Restructuring is a process which unites two clauses yielding one clause.
The following examples are from Italian. (ii) is the result of Restructuring:
(i) [Si vuole [PRO vendere queste case a caro prezzo]] one wants sell these houses at a high price (ii) Queste casei si vogliono vendere ei a caro prezzo
In (i) it would be impossible to move the object queste case from the embedded clause into the matrix subject position, but, after Restructuring, this is exactly what happens in (ii). In general, Restructuring is assumed in order to explain clause union phenomena in Romance languages, such as Clitic Climbing and long movement as illustrated in (ii). No satisfactory formalization of Restructuring as a rule is available. A verb raising type of analysis, which would create a verb cluster, must be rejected, because non-verbal material, such as adverbs and complementizers, can intervene between the two verbs:
(iii) Loi verrÃ³ subito a vedere ei (I) it-will come at-once to see I will come at once to see it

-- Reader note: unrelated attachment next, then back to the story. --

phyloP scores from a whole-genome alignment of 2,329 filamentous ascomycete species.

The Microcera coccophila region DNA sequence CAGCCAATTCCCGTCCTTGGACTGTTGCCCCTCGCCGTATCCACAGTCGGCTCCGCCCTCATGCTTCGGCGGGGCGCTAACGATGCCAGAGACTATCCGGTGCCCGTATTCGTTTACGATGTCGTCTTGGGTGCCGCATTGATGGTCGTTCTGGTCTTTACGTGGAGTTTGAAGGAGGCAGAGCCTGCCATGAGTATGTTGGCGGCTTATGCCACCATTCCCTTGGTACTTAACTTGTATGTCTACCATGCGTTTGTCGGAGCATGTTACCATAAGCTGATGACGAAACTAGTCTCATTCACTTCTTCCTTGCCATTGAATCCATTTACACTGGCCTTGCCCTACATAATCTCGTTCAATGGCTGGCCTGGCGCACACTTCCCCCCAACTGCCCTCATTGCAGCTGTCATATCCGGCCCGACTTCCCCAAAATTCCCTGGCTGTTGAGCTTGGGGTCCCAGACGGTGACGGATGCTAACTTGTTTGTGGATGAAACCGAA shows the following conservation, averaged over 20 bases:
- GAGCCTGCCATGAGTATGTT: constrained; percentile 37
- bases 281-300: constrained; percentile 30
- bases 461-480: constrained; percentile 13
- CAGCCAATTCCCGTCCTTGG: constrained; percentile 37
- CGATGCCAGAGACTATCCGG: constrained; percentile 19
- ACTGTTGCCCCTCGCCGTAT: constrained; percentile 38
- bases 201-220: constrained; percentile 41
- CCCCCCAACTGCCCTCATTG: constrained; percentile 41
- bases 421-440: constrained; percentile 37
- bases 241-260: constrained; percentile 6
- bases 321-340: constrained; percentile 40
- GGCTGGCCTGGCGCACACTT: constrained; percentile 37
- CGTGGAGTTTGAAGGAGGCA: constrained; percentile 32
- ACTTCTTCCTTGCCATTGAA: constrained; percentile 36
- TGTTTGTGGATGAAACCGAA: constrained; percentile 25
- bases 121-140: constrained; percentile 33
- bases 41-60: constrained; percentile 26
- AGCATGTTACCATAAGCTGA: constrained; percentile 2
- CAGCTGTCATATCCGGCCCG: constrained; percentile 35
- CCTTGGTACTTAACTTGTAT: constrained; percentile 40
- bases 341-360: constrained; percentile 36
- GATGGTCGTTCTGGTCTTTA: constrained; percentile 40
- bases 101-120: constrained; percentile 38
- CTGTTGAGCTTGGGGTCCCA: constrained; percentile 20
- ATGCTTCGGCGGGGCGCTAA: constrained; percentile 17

The Barriers framework, with some extensions, allows an analysis in which L-marking basically cancels the barrierhood of the complement clause, which otherwise would block clitic climbing. Clitic climbing then reduces to repeated application of head movement. An intervening complementizer - a in (iii) - remains a potential problem.
- Burzio, L. 1986. Italian Syntax, Reidel, Dordrecht.
- Kayne, R. 1989. Null subjects and clitic climbing, in: O. Jaeggli and K. Safur (eds.) The null subject parameter, Kluwer Academic Publishers, Amsterdam
- Manzini, R. 1983a. Restructuring and reanalysis, diss. MIT.
- Rizzi, L. 1982. Issues in Italian syntax, Foris, Dordrecht
- Zubizaretta, M.-L. 1982. On the Relationship of the Lexicon to Syntax, Diss, MIT.